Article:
Saregama to shift focus to content for online viewers
RP-Sanjiv Goenka Group chairman Sanjiv Goenka says apart from creating original content, Saregama plans to put online its large collection of Indian film music
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Kolkata: Saregama India Ltd, the RP-Sanjiv Goenka Group’s music company, is being turned into a production house to create content for online consumption. Apart from creating original content, Saregama has ambitious plans of dredging out its large collection of Indian film music, “evergreen tracks to be repackaged” for today’s online audience, chairman Sanjiv Goenka said.
The company, which enjoyed a near monopoly in Indian film music for generations, has so far digitized 117,000 tracks in 14 languages. Much more remains locked up in its archives in Kolkata, according to officials.
Operationally headquartered in Mumbai now, Saregama has commissioned 14 full-length films to be produced within 2-3 months with small budgets of Rs1-1.5 crore each. “I am not saying that they are not to be released in theatres, but the primary aim is to release them online,” Goenka said, adding that the format of production of these films is geared towards online viewing.
“With data getting cheaper across mobile networks, we are of the view that the demand for content is only going to grow,” he said, adding that company was now eyeing the online audience as the key growth driver.
Saregama, which in 2015-16 turned in a net profit of Rs7.5 crore from revenue of Rs215 crore, used to produce big-budget movies previously but stopped doing so because it didn’t turn out to be profitable.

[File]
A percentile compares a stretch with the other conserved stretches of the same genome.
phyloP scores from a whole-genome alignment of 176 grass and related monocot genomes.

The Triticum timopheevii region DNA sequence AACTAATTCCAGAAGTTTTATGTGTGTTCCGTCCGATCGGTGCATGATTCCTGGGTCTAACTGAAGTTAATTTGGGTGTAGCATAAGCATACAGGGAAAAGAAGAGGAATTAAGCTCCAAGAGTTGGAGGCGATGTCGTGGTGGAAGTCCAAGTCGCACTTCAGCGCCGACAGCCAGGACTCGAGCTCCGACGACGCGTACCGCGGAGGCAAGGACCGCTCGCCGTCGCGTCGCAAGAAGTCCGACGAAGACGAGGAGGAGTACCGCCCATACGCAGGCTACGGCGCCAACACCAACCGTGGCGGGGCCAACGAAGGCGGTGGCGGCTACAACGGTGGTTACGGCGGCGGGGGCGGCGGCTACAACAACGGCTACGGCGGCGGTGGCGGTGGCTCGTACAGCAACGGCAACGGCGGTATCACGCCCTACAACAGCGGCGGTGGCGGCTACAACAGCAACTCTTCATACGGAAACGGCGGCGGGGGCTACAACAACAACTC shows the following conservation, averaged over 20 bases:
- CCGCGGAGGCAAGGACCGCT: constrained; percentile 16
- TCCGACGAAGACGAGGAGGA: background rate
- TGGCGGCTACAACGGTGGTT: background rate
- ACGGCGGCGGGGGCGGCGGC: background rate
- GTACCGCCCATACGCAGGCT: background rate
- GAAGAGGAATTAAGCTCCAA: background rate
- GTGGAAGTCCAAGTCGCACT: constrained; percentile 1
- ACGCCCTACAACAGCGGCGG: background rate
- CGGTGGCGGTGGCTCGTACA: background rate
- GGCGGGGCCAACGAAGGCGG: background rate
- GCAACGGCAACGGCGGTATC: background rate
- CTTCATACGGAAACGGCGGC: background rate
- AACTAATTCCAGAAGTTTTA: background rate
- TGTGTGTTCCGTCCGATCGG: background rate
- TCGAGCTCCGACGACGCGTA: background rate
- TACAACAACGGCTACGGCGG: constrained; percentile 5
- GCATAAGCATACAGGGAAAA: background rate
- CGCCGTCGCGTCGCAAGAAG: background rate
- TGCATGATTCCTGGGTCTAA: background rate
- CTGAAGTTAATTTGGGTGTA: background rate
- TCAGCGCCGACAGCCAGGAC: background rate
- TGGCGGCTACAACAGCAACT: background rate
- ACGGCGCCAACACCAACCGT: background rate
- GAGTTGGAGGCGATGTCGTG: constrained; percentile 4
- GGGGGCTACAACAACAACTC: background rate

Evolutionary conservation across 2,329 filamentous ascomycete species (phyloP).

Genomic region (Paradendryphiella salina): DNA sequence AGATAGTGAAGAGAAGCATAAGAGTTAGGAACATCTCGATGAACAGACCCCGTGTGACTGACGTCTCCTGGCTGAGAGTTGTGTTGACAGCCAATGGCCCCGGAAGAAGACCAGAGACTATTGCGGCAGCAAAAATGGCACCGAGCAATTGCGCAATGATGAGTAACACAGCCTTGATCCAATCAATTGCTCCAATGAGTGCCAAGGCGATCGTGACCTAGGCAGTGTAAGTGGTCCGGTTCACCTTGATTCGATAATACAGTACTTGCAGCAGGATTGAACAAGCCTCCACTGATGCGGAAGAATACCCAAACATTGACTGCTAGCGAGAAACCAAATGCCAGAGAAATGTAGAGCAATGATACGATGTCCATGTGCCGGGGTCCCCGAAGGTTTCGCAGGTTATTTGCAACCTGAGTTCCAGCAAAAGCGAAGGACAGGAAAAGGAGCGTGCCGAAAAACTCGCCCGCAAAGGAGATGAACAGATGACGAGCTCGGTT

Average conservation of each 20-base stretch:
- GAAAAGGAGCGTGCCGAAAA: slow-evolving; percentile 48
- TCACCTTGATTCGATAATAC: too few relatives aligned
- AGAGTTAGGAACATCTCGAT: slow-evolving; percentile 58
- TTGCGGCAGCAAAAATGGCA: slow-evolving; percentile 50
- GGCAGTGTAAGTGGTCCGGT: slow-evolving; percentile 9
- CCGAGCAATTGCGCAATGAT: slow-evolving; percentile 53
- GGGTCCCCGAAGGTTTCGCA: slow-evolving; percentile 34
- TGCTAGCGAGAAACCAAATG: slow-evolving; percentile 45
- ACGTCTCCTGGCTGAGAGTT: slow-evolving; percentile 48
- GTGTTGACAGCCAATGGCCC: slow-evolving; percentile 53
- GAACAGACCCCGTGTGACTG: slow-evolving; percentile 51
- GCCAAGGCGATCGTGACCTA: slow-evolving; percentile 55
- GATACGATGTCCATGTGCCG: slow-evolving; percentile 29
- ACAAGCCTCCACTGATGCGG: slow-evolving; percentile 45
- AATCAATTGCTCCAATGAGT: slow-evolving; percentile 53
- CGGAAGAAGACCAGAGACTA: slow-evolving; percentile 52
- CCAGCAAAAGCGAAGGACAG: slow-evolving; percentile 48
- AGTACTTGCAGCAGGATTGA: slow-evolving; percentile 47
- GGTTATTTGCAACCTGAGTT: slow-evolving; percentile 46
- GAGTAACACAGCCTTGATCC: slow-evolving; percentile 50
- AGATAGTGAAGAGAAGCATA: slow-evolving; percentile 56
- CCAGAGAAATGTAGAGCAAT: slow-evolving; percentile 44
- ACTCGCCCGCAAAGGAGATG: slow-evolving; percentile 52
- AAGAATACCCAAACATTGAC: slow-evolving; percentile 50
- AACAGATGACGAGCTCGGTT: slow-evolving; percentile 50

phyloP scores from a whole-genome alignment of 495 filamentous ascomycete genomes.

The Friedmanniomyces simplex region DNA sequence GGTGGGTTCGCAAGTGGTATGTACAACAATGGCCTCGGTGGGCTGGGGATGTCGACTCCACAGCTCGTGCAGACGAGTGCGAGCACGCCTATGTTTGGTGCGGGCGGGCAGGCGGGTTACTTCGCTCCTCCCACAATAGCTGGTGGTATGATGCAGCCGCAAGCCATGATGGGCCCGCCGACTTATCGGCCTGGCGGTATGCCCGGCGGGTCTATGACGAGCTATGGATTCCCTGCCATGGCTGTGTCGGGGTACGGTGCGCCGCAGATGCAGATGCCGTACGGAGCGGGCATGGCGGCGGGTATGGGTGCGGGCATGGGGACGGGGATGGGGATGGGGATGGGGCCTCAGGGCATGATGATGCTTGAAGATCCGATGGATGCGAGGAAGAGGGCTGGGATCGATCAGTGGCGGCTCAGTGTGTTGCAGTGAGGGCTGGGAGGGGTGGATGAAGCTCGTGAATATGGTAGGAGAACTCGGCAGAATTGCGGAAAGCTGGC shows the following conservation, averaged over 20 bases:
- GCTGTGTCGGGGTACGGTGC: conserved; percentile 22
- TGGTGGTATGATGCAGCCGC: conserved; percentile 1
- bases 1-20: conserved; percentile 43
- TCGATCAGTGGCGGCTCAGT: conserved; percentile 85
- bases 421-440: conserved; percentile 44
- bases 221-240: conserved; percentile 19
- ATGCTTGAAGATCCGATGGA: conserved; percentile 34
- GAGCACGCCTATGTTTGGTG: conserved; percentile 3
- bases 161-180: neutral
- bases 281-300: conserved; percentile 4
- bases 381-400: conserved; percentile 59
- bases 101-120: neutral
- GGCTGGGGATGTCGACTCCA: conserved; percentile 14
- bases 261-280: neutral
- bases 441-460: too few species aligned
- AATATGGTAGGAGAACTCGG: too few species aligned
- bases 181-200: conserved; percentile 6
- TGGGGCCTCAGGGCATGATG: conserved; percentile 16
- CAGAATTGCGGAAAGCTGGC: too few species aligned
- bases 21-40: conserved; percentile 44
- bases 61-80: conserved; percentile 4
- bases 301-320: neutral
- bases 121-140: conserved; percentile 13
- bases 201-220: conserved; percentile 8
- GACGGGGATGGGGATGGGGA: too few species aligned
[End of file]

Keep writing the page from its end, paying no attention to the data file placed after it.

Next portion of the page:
“Our films won awards and accolades, but we didn’t make money,” Goenka said.
Still, he turned to producing films again “after years of break” because in the digital era, production costs have come down substantially and demand for original content is fast expanding.
Formerly known as the Gramophone Co. of India Ltd, Saregama traditionally sold music and films in CDs and DVDs. But that line of business is collapsing, and Saregama now sells music online from its archives for as little as Rs2 a track.
“Clearly, consumers are no longer willing to pay for entertainment,” Goenka said.
To make money, companies such as Saregama must look elsewhere.
According to a recent research report by US-based Wright Investors’ Service Inc., music sales accounted for about 60% of Saregama’s 2015-16 revenue, down from 80% four years ago. But the return from music sales was much higher than other lines of business—operating profit margin from the segment was at 28.4% of sales, the report said.
As an experiment, Saregama is now looking to “repackage” evergreen tracks by creating music videos with A-line stars. If things go according to plan, these videos are to be created by the “most celebrated directors” in Bollywood and made available for viewing online, said Goenka. “Who knows, these could turn out to be major hits with today’s online audience.”
Sensing the need to transform itself, the company turned to making television serials, starting in south Indian languages. But returns are small in regional languages. According to the Wright Investors’ Service report, television content yielded an operating profit margin of only 11.4% of sales—the lowest among all segments.
Lately, though, Saregema has broken into the more profitable Hindi mainstream space with one of its serials being selected to be telecast on a national network at prime time, according to Goenka.
But shareholder returns have not been satisfactory in the past few years, shows the Wright Investors’ Service report. In 2015-16, the company’s gross profit margin of 14.1% was the lowest in five years and its earnings before extraordinary items at Rs6.8 crore was 3.1% of sales, half a percentage point narrower than the previous year, according to the report.